“In 1942 Paris, gifted architect Lucien Bernard accepts a commission that will bring him a great deal of money – and maybe get him killed. But if he’s clever enough, he’ll avoid any trouble. All he has to do is design a secret hiding place for a wealthy Jewish man, a space so invisible that even the most determined German officer won’t find it. He sorely needs the money, and outwitting the Nazis who have occupied his beloved city is a challenge he can’t resist.”

    I think there have been trends in WWII books and movies since we were kids. It comes in waves and just when you think there is nothing more to be said on the subject, another book or movie comes out to prove us wrong.

    Maybe your submissions have come during one of these “waves” and those other books might be lost in the surf.

    I also believe the reason WWII is constantly being revisited has a great deal to do with our country’s perception that it was the last “good” war. We don’t see books about Korea and the few books and movies on Vietnam were so depressing that you need to take a Zanac before reading another. The middle east will remain an impossible situation for us to come to terms with and like the trouble with the Arab nation and Israel … it will never be resolved.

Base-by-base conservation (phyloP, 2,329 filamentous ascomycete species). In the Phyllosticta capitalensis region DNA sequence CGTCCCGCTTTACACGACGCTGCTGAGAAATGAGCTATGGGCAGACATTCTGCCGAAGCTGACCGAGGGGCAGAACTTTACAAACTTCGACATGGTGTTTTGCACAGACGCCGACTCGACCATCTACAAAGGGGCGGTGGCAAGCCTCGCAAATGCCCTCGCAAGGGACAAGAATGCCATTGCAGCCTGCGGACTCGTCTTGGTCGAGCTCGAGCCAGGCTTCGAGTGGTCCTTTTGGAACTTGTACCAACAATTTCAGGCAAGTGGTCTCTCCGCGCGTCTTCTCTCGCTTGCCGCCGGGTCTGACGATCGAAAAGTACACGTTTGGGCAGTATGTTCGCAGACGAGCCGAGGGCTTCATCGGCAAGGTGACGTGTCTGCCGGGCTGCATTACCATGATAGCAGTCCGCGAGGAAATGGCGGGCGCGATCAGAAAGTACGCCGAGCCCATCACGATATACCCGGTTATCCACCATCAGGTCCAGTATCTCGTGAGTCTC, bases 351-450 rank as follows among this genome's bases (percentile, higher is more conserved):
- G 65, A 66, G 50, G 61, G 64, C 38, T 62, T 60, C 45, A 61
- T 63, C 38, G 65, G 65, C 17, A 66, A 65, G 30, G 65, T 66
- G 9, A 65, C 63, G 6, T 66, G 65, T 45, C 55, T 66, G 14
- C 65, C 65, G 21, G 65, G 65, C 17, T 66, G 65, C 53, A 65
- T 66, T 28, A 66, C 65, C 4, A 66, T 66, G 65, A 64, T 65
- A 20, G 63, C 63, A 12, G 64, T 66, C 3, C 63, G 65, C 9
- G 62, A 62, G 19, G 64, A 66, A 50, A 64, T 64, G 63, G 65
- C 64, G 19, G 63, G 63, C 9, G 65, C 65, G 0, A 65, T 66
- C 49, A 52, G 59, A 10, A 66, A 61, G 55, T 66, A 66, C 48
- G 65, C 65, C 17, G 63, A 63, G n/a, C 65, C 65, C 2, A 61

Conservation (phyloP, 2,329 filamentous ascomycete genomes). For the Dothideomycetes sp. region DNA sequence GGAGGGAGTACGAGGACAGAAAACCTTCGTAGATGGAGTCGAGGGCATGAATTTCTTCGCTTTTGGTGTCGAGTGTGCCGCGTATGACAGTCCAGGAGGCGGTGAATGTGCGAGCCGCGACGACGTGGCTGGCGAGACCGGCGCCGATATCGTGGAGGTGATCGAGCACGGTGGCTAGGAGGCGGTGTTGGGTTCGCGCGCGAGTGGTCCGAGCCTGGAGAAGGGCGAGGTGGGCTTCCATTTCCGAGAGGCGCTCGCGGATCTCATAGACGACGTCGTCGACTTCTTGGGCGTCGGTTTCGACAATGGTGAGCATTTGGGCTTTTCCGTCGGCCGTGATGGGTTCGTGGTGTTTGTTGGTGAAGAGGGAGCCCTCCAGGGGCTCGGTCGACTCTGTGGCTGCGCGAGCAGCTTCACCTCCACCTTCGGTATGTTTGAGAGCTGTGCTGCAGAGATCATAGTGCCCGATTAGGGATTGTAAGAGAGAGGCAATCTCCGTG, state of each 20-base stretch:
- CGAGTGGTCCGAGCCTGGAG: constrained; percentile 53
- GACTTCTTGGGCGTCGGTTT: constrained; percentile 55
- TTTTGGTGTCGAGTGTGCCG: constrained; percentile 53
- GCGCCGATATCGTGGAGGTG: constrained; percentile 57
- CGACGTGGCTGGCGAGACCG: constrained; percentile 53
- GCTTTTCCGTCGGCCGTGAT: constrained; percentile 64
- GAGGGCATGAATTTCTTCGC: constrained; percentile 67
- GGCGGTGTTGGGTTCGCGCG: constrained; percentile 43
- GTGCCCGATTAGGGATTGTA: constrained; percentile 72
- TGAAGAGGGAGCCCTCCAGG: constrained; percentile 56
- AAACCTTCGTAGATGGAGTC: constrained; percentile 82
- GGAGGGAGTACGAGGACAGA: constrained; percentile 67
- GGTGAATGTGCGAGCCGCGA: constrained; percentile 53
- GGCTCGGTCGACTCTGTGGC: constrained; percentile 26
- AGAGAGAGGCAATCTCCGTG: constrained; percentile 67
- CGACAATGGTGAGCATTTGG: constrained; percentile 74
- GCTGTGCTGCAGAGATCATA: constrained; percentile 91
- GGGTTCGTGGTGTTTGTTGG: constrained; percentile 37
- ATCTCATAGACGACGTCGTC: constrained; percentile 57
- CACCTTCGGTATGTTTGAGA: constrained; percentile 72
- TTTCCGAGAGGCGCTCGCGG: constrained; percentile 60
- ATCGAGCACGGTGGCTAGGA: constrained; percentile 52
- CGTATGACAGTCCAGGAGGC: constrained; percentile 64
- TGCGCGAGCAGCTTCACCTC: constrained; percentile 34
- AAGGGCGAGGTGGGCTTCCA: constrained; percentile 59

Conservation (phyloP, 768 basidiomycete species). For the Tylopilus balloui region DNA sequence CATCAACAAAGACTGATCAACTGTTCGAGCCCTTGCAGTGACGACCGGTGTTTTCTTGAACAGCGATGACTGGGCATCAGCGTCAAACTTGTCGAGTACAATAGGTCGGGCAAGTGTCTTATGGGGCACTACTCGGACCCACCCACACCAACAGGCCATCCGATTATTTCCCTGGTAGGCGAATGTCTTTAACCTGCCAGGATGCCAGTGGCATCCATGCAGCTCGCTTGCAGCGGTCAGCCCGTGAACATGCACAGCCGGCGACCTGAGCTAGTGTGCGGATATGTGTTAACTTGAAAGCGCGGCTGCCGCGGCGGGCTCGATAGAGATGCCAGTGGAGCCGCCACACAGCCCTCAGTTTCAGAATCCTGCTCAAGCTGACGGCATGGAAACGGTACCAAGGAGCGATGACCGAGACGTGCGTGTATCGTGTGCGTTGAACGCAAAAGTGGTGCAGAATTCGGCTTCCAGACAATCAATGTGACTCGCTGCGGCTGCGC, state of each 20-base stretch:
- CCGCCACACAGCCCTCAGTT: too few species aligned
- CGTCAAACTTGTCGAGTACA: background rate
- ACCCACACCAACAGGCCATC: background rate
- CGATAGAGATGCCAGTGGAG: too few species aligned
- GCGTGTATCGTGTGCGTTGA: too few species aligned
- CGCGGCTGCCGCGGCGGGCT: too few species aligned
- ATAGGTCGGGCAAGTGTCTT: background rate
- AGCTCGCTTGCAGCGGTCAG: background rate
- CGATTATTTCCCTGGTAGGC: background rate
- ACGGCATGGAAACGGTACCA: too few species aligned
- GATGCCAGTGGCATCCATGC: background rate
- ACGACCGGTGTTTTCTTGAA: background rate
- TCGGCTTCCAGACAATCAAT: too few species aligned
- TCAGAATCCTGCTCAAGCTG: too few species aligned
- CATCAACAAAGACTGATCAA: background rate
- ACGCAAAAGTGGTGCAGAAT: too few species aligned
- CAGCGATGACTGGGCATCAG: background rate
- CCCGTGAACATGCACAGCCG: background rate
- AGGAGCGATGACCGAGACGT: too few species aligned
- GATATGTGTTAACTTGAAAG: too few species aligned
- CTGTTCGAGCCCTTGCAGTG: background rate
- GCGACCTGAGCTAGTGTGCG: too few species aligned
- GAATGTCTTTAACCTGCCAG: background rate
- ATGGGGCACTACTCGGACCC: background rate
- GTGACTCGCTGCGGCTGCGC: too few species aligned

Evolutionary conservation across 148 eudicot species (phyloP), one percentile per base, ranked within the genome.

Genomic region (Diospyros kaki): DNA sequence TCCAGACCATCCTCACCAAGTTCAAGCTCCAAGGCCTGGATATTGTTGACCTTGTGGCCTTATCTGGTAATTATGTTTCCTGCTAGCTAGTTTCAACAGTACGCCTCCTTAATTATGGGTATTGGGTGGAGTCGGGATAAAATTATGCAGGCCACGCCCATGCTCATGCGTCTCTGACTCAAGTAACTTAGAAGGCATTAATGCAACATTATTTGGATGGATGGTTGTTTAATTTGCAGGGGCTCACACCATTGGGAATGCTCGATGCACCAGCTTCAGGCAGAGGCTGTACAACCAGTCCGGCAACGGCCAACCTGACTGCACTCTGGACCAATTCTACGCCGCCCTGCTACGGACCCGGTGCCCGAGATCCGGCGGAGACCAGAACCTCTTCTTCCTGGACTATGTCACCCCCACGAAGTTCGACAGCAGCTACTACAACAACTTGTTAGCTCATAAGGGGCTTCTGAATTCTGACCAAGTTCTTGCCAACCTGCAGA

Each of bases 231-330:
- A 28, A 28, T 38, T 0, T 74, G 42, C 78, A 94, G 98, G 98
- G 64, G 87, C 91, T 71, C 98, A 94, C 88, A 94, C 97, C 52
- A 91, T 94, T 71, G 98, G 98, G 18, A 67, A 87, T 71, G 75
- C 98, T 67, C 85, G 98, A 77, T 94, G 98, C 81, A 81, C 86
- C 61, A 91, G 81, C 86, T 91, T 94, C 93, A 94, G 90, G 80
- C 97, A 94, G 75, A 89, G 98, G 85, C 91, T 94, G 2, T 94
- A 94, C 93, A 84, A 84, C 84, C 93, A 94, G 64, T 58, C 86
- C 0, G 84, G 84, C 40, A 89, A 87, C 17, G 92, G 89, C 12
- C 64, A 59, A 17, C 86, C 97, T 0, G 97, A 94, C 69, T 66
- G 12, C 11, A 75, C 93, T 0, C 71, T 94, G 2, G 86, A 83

• You make such great points about why WWII fiction is showing up; I have had several more submissions dealing with that subject arrive just since I posted this piece. There are so many human stories, and trying to understand war and violence seems to have always been a major topic for fiction and nonfiction authors. I am on the last pages of THE POISONWOOD BIBLE, which has given me a whole new perspective of Africa and politics vs. village life. So fascinating.

  5. Such a good thing to remember! Just because an agent doesn’t accept a writer’s work, does not mean that work in itself is bad. Tastes in fiction are so subjective. I’ll keep submitting… when I again have something to submit. 🙂

    • I’m so glad I could share that perspective with you, Sara! So much of it is finding the right person at the right time. I wish you the best of luck in getting something ready so you can submit to someone!